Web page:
In these politically correct times, it seems we can still rely on our Antipodean cousins for straight talking. New Zealand Prime Minister John Key was more than a little blunt in explaining why the country needed immigration, asserting that some unemployed Kiwis had drug problems and essentially weren’t prepared to work.
In recent times, there has been much discussion about the negative impact high immigration has had on our society’s social capital, as the indigenous population were made to feel like strangers in their own land and local services placed under impossible strain. However, it is just as true that high immigration can be indicative of a country’s existing social weakness: just as a nation has borrow on the bond markets to finance an economic deficit, it has to import human capital to conceal the failure of its own social policies and culture. Obviously, such sticking plaster solutions become addictive, with politicians kicking the can further down the road rather than tackling the long-term issues.
Of course, the fact that migrants want to come to your country in the first place is in some ways a sign of its relative strength: our country has many huge positives, some of which are so ancient that we take them completely for granted: freedom under the rule of law, English as the world’s lingua franca and so on. However, in other ways Britain’s social capital is weak: its poor schools and very high levels of family breakdown have undeniably been a major factor in our adoption of a low productivity, high participation model, reliant on cheap migrant labour and other ultimately socially destructive policies, such as pushing mothers out to work. Such myopia has left Britain very poorly placed if automation continues to eat its way up the value chain as expected.
Evidently, the cowardice and cynicism of politicians is mostly to blame for our predicament, but a good deal should also be shouldered by Britain’s lazy corporate rent-seekers represented by the CBI: our companies, with some honourable exceptions such as JCB, have shown little inclination to step into the breach and take an interest in high quality training and education, instead preferring to lobby on behalf of the European Union with all the high immigration and regulation that entails, while inflating executive pay to grotesque levels. That we have such an industrial culture in the first place is also a sign of weak social bonds and the lack of social obligation the elite feels towards the weaker elements in British society.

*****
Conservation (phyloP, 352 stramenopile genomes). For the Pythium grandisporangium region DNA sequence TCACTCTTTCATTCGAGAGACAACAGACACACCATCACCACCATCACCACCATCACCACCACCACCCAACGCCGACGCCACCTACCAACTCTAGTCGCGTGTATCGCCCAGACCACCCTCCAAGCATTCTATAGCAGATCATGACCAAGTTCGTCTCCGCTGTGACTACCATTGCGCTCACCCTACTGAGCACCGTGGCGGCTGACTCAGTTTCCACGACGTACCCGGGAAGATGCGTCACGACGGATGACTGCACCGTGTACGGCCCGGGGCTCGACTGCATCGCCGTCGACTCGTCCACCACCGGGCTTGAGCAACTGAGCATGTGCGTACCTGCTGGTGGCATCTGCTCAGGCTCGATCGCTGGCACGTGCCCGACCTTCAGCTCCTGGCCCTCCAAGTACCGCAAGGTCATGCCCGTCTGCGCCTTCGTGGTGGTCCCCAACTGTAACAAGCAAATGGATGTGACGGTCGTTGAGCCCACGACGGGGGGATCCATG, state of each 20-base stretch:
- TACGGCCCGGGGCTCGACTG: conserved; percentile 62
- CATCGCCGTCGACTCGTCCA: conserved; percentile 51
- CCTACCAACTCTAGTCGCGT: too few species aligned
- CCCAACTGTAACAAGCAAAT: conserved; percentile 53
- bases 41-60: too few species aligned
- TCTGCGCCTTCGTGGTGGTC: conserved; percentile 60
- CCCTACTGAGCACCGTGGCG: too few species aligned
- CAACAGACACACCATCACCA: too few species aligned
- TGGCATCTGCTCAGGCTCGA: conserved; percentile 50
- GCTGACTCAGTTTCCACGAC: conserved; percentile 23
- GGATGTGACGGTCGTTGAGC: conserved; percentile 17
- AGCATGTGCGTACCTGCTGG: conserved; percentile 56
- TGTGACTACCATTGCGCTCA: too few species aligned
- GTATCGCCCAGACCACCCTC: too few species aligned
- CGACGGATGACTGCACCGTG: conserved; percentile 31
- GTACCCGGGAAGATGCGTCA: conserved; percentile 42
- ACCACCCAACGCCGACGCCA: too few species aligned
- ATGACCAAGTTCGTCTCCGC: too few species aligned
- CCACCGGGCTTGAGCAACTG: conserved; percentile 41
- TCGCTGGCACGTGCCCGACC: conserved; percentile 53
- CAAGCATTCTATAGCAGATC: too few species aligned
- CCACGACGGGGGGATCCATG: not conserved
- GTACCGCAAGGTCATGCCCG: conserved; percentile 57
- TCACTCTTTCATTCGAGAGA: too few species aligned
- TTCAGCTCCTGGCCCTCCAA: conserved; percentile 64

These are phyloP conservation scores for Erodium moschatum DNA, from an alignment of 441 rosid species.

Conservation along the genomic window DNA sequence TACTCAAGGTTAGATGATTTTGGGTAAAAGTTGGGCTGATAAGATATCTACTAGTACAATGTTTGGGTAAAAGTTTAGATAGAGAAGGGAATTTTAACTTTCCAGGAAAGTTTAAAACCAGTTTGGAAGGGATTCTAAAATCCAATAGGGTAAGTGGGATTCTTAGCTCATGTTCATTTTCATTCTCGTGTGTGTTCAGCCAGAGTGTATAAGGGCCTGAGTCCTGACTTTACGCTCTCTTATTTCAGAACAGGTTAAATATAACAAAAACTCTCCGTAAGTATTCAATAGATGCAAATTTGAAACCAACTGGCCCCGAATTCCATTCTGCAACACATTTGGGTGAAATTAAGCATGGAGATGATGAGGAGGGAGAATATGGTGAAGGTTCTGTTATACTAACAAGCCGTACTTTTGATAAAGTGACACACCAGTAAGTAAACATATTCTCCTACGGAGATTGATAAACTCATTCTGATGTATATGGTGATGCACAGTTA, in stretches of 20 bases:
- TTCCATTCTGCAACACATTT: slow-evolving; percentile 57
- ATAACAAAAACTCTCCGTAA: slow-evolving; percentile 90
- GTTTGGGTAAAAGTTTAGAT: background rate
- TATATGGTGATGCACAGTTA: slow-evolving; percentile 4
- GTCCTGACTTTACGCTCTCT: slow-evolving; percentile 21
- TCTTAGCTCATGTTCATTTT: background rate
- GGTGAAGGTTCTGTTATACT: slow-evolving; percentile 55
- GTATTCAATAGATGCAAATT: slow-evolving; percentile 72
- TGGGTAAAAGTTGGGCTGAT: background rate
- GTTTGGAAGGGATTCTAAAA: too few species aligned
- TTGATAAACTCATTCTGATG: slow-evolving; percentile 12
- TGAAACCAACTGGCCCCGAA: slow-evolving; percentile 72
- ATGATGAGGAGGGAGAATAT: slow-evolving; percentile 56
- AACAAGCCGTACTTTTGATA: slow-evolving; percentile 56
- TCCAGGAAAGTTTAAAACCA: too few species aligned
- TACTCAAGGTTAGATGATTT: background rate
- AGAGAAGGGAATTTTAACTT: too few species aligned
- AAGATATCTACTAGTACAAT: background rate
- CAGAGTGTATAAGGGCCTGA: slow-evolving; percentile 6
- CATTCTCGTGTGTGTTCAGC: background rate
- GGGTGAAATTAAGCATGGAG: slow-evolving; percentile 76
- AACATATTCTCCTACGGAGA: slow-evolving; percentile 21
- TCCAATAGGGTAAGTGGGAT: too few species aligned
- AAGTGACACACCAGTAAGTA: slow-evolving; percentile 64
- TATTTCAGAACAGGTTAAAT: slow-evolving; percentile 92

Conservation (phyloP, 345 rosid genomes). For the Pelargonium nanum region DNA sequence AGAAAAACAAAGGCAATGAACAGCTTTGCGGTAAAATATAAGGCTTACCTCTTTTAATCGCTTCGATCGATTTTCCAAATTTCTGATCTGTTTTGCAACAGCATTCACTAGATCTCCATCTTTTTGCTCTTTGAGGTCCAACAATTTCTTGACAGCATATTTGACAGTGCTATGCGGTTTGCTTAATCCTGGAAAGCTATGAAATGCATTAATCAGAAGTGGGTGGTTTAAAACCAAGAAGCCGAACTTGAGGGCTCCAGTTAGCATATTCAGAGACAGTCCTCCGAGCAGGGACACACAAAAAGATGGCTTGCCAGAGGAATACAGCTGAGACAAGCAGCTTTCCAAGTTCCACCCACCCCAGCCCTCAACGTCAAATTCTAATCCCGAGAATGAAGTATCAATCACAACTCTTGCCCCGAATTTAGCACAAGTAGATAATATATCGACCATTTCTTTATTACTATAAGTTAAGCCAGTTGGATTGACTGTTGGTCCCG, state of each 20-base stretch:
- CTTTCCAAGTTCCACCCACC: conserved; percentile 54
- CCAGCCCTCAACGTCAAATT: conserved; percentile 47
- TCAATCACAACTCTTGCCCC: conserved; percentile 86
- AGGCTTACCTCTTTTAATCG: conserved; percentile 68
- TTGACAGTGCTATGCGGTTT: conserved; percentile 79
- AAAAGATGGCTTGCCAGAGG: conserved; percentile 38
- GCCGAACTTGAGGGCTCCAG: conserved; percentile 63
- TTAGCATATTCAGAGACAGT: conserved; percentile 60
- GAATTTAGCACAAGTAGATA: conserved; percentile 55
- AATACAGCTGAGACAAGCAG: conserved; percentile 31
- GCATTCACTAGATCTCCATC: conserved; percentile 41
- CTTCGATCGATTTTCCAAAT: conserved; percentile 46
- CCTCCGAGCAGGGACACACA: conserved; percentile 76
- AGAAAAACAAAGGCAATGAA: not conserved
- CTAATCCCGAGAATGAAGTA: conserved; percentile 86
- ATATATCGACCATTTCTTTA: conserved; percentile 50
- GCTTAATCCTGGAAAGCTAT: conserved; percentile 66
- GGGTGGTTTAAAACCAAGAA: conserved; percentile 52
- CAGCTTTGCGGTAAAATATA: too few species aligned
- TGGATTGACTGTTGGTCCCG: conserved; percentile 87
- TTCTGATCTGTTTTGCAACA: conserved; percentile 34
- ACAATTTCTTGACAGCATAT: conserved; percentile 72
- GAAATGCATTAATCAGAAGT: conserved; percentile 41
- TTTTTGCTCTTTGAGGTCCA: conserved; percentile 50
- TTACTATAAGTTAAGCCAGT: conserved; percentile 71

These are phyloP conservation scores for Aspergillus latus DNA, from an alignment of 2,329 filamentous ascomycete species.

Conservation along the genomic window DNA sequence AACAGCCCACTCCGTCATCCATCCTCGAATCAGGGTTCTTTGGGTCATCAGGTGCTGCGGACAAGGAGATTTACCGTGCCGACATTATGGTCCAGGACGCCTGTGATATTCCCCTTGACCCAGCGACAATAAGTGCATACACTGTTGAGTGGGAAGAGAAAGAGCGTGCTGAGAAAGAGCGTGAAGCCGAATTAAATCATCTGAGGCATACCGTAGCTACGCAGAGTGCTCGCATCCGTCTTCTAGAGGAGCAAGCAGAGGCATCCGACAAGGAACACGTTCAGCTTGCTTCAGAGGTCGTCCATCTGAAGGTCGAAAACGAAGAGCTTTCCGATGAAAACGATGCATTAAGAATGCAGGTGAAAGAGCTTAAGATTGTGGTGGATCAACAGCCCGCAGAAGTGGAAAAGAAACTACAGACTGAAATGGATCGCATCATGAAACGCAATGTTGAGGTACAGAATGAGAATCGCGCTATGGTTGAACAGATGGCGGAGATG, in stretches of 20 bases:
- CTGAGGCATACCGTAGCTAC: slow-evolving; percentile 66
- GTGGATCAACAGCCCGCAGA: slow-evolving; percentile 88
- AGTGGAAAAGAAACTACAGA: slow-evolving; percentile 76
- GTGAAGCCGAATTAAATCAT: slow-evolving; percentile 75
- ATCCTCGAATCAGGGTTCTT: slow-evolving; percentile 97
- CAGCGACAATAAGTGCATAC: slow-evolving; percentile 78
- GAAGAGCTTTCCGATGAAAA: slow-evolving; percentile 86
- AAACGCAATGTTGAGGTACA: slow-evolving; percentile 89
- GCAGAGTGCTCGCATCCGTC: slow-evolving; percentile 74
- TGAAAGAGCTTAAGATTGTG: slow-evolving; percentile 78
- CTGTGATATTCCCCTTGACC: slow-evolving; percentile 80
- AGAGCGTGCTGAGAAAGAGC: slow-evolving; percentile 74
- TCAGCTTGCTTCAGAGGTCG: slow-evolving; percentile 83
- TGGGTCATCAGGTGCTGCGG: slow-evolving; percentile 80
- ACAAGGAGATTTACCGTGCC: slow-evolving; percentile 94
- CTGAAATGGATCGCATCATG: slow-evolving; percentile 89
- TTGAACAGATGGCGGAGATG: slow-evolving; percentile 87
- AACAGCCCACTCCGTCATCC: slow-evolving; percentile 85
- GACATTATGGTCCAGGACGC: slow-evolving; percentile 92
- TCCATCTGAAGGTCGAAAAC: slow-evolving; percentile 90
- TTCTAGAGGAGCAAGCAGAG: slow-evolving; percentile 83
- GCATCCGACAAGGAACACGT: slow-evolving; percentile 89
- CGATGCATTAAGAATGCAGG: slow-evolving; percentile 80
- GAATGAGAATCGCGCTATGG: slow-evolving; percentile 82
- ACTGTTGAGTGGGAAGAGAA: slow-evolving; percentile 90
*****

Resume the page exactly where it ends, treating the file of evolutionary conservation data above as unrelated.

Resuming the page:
Last week’s shocking news that half of boys fail to reach basic attainment standards at 11 is just one of the sad litany of dismal statistics we are all familiar with. Even sadder is that these trends – and their root causes – have been present in British society for at least a generation but regarded by the career political class as too difficult (i.e. too dangerous for their own career prospects) to solve.
The great American investor Warren Buffet famously said of business that it is “only when the tide goes out do you discover whose been swimming naked”. A similar analogy can be made with a society’s social capital. Assuming Brexit is enacted and the immigration tide starts to ebb, politicians will be finally forced to confront just how socially naked a society we really are.
(Image: Andreas Kollmorgen)